It's Your Right to Know

The Audit Commission Act 1998



Section 15 of the Act enables electors and taxpayers of a particular borough or police authority area to inspect and make their own copies of council and police authority accounts.

These rights of inspection extend beyond the authority supplying data spreadsheets, listing income and expenditure, on request.

The public has a
right to see the detailed contracts, invoices, receipts, books and bills that relate to the accounts of the recent financial year.

It is a
criminal offence for a council employee to obstruct anybody exercising their legal right to see these records for themselves.

The local councils and police authorities are obliged to
advertise the times and locations that the accounts are open to public scrutiny. They must give 14 (working) days' notice.

Authorities are also required to provide facilities for people to
copy documents and records, but may apply a 'reasonable' charge.



Until recently, the main restriction applied to details of payments to employees and former employees, such as wages and pensions.

But Parliament has now widened the exemption to allow for the identities of any persons named in the accounts to be deleted, with the agreement of the auditor, regardless of any public interest test.

This amendment is clearly designed to
safeguard information relating to children in care proceedings, or vulnerable adults, and overcomes similar Human Rights Act privacy concerns.

However, it risks protecting
corrupt deals whereby (for example) a councillor or council employee arranges for a relative or business associate to benefit from a contract or preferential access to services.

It also appears to include broad scope for 'redacting' identities of any officials who raise invoices, contracts and orders, or who approve invoices and other payments, or identities of company directors, consultants and individual contractors hired by local authorities.

It also appears to include details of
expenses claims made by members of police authorities, which are not covered by general disclosure rules requiring records of payments to councillors to be kept in a separate public register.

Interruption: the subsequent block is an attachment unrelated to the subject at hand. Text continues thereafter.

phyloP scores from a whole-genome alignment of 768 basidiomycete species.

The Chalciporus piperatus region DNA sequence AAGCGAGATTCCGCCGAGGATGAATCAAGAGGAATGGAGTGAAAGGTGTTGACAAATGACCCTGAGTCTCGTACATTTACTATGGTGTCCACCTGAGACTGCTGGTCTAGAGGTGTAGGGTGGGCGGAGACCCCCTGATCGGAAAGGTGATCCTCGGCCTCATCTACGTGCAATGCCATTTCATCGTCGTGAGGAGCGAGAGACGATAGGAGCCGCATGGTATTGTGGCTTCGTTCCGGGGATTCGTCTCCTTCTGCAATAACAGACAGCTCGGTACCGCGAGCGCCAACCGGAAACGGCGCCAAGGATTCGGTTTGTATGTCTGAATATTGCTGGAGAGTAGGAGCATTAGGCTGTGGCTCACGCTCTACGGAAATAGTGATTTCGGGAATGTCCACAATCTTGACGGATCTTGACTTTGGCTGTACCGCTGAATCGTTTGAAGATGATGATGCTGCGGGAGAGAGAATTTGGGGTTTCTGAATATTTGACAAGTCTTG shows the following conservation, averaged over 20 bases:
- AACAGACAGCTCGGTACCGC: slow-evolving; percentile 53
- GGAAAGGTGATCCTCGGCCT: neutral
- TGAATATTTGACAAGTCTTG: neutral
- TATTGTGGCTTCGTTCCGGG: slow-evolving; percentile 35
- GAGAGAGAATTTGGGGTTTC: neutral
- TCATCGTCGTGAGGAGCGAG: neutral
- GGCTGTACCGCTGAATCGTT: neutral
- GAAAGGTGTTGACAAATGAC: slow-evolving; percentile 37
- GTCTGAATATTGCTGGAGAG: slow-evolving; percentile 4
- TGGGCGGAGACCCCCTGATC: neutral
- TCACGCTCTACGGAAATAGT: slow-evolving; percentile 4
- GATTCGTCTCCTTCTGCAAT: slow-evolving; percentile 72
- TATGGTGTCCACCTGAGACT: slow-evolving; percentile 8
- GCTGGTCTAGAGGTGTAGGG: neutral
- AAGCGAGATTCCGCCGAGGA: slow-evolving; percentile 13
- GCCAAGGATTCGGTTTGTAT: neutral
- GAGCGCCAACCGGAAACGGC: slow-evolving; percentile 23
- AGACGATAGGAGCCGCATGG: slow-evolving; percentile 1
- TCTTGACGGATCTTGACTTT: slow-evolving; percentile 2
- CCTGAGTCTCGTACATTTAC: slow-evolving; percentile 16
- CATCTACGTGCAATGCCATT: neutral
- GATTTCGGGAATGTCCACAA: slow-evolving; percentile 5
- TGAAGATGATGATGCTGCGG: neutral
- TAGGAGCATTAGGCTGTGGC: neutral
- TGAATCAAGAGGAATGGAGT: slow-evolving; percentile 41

The major safeguard in the statute is that councils and police authorities wishing to erase details of the accounts will need the approval of the auditor. Aggrieved taxpayers retain a general right to
challenge what appears to be any unreasonable decision to redact files, through the courts.

The Act provides electors and taxpayers with a right to question the auditor about the accounts at the end of the inspection period, and to lodge formal
objections to any item of expenditure.

But in a further erosion of local electors' abilities to hold local authorities to account, Parliament has now removed taxpayers' previous statutory rights to ask the auditor questions about the local authority's finances, through a representative.

It is not clear whether this new restriction prevents taxpayers from being
accompanied by an agent, such as a qualified accountant, at any meeting with the auditor. But it would not exclude a solicitor or accountant from acting on formal record at any such meeting.

Electors and taxpayers must live in the
locality of the local authority concerned. A court ruling in 1934, cited as legal authority in a 2004 case, held that an agent may carry out an inspection on behalf of a voter or taxpayer.

This right is not explicitly repealed in the statute, so should be enforceable under common law.

The Department for Communities and Local Government has a search engine to enable taxpayers and voters to locate details of all council expenditure above the £500 threshold, but this is available for England alone.

Click to the DCLG page here.

Details of
payments to council and police authority staff earning in excess of £50,000 per annum are available in the relevant authorities' annual statements of accounts.

All of the material, including detailed
contracts, invoices and bills, listed in the table above are available during the statutory public inspection period.

This takes place for
20 working days (England, Wales and Northern Ireland) between the end of the relevant local government financial year (beginning of April) and the completion of the annual audit process (usually end of September).


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